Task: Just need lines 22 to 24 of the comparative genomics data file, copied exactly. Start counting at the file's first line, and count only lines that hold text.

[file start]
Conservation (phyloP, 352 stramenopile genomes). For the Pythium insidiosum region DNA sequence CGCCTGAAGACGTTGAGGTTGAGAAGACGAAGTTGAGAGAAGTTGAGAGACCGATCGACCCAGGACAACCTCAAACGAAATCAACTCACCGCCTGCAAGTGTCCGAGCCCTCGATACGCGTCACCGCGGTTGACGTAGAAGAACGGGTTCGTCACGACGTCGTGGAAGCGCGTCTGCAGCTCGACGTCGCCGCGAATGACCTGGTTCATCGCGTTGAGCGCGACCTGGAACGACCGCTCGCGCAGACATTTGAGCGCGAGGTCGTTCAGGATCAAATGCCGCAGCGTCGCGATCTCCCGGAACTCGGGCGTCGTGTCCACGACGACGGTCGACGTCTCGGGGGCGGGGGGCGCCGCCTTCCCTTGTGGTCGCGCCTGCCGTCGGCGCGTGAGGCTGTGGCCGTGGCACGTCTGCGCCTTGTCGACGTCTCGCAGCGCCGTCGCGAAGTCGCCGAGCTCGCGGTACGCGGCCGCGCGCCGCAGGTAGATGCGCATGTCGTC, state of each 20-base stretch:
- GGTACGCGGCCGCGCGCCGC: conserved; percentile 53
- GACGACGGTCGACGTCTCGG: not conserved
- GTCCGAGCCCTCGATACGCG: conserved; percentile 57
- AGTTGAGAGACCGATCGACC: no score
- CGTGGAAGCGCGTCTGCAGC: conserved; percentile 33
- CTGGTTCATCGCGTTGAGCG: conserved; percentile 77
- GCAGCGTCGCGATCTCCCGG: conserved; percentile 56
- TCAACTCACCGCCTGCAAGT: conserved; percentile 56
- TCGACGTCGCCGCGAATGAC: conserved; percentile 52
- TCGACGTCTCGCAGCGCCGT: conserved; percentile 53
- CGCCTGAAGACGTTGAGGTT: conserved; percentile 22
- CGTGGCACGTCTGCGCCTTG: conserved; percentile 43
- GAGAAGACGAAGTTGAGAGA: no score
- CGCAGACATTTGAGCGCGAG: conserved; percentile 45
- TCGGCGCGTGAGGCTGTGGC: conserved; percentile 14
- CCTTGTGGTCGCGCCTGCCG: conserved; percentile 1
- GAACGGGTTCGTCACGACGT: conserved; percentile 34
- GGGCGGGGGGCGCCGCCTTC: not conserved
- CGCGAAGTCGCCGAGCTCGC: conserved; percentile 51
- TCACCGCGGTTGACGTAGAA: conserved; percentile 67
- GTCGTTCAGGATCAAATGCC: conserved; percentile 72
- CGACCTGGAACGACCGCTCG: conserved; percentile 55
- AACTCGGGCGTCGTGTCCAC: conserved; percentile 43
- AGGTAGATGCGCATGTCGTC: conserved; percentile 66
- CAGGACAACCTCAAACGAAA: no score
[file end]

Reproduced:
- GTCGTTCAGGATCAAATGCC: conserved; percentile 72
- CGACCTGGAACGACCGCTCG: conserved; percentile 55
- AACTCGGGCGTCGTGTCCAC: conserved; percentile 43